I am always looking for ways to stretch my creativity.
My goal is to be constantly in the creative flow. That doesn’t mean completing a masterpiece everyday. It means discovering how to free up my mind and my hands in my down-time, so I can find ideas I didn’t know I had, improve my technical skills, and motivate myself to keep going.
I’ve recently discovered the joy of Zentangles, which is a simple method of drawing repetitive patterns. If you’ve never created one, here’s a great introductory Zentangle video. There’s really a million ways you can create your own variations of this idea.
I am a pretty boring “doodler.” I have a very small arsenal of swirls, circles and lines, and the resulting drawings are ho-hum. I am trying to change that. When I was doing my morning study of Julia Cameron’s “Walking in This World,” she gave the task of writing down this particular quote, so it would be ingrained in the reader’s mind:
What better way to memorize it, than to draw it?
And what more fun way to draw it than in the relaxing, improvisational style of Zentangle?
To do this activity you only need the following:
2-permanent, fine-tip marker
3-sketchbook or paper
4-something to color with(colored pencils/crayons/markers/watercolors)
5- a favorite quote or saying
6-a relaxed,comfortable, non-judgmental attitude
Begin by drawing with your pencil. First, create a rectangular border for your quote. Then divide your rectangle into sections. I divided mine into about seven “swooped” sections. Fill in these sections with the words from your quote, and try to mix up the style in which you write: script, block letters, boxed-in letters, etc. Try out some new things!
Once you are happy with your arrangement, go over your final layout with the pen. You are done with the pencil, so you can erase some visible lines if you’d like, but now it’s time to go confidently forward with permanent pen!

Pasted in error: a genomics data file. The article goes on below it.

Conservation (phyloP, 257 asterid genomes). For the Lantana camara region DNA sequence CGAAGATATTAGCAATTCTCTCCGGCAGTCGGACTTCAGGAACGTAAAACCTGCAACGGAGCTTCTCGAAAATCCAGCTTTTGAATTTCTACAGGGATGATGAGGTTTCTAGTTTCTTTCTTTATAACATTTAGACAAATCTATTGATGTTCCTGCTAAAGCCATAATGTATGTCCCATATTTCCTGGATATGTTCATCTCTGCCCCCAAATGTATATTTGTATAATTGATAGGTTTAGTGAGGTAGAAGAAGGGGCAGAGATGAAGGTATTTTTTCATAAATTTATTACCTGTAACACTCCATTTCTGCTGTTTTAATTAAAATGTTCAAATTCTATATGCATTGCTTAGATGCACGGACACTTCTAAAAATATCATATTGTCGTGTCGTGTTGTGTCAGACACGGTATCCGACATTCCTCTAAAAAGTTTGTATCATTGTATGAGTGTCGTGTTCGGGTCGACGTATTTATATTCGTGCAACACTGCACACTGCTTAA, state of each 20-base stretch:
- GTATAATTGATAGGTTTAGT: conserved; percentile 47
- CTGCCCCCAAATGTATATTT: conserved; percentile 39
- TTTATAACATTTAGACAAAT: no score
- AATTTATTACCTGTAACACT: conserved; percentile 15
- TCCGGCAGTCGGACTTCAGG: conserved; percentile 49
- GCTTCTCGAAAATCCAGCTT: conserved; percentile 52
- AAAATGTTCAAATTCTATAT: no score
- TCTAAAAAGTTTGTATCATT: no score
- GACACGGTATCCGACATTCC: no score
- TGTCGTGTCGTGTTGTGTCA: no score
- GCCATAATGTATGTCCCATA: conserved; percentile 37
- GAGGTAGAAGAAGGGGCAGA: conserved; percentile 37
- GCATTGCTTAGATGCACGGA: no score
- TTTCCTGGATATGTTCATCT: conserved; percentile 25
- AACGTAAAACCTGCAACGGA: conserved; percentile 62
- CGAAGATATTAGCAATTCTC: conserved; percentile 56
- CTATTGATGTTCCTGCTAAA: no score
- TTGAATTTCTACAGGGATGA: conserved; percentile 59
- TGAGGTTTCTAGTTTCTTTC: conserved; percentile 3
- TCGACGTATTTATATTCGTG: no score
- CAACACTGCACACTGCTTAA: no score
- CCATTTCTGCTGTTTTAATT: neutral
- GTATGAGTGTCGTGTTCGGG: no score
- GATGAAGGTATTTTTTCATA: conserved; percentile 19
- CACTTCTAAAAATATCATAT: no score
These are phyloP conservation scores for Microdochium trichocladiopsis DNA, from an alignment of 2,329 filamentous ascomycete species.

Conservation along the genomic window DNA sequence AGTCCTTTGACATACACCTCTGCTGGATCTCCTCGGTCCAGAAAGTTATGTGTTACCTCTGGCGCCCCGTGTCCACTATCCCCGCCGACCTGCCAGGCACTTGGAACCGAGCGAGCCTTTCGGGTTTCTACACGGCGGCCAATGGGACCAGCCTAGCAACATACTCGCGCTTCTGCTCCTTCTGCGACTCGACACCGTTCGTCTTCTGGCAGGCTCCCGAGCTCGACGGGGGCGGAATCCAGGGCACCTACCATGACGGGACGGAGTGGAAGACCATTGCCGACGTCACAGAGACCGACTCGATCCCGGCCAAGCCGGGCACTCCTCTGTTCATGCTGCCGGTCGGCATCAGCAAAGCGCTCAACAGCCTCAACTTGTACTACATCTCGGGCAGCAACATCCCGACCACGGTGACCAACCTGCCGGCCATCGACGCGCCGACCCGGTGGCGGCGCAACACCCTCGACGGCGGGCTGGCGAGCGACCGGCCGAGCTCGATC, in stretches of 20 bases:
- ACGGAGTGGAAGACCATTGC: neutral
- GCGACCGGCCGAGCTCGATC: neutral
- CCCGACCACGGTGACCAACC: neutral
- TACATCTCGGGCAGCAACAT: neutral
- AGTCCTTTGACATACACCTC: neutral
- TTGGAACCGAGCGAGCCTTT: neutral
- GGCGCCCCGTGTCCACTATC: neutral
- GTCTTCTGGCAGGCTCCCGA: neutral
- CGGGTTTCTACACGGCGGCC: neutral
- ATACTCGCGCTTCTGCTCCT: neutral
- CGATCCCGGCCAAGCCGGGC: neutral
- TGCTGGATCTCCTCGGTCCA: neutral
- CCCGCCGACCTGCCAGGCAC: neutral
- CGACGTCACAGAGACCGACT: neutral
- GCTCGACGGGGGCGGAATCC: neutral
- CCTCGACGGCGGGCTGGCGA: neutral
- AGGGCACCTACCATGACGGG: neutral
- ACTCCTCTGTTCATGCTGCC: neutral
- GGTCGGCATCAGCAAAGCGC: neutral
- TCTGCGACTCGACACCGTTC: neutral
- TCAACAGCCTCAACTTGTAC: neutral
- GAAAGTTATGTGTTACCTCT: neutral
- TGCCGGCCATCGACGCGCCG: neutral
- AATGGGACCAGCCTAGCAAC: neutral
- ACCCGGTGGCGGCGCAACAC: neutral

When your layout has been inked, start to go back into the sections and fill them in with patterns. If you are stuck, check out TanglePatterns.com for some fresh ideas. The first time you try this technique, you might be low on pattern ideas, but once you start trying some new patterns, you will easily remember them for future drawings!
Don’t forget to leave a little blank space around your drawing. It’s nice to have a resting place. Ultimately, however, this is your drawing, and it’s really about the act of making it more than it is about the final product.
After you’ve finished inking all of your patterns, it is time to start coloring! Break out whatever looks fun to work with, just make sure the paper you have chosen will support the materials you are using (typing paper won’t hold watercolors well!) I have been using a different medium each time I do one of these. Here, I used my Prismacolor pencils.
Color, color and color to your heart’s content! Remember how fun it was to take the time to do this when you were a child? Enjoy it! When you are finished, you’ll have a beautiful Zentangle-style drawing of a favorite quote, and you will have spent a lot of healthy time soaking up that positive thought!
Have you ever tried Zentangles?
How do you keep your creativity flowing?
I’d love to hear about it!
If you enjoyed this post, you may also like my Zentangle Watercolor tutorial!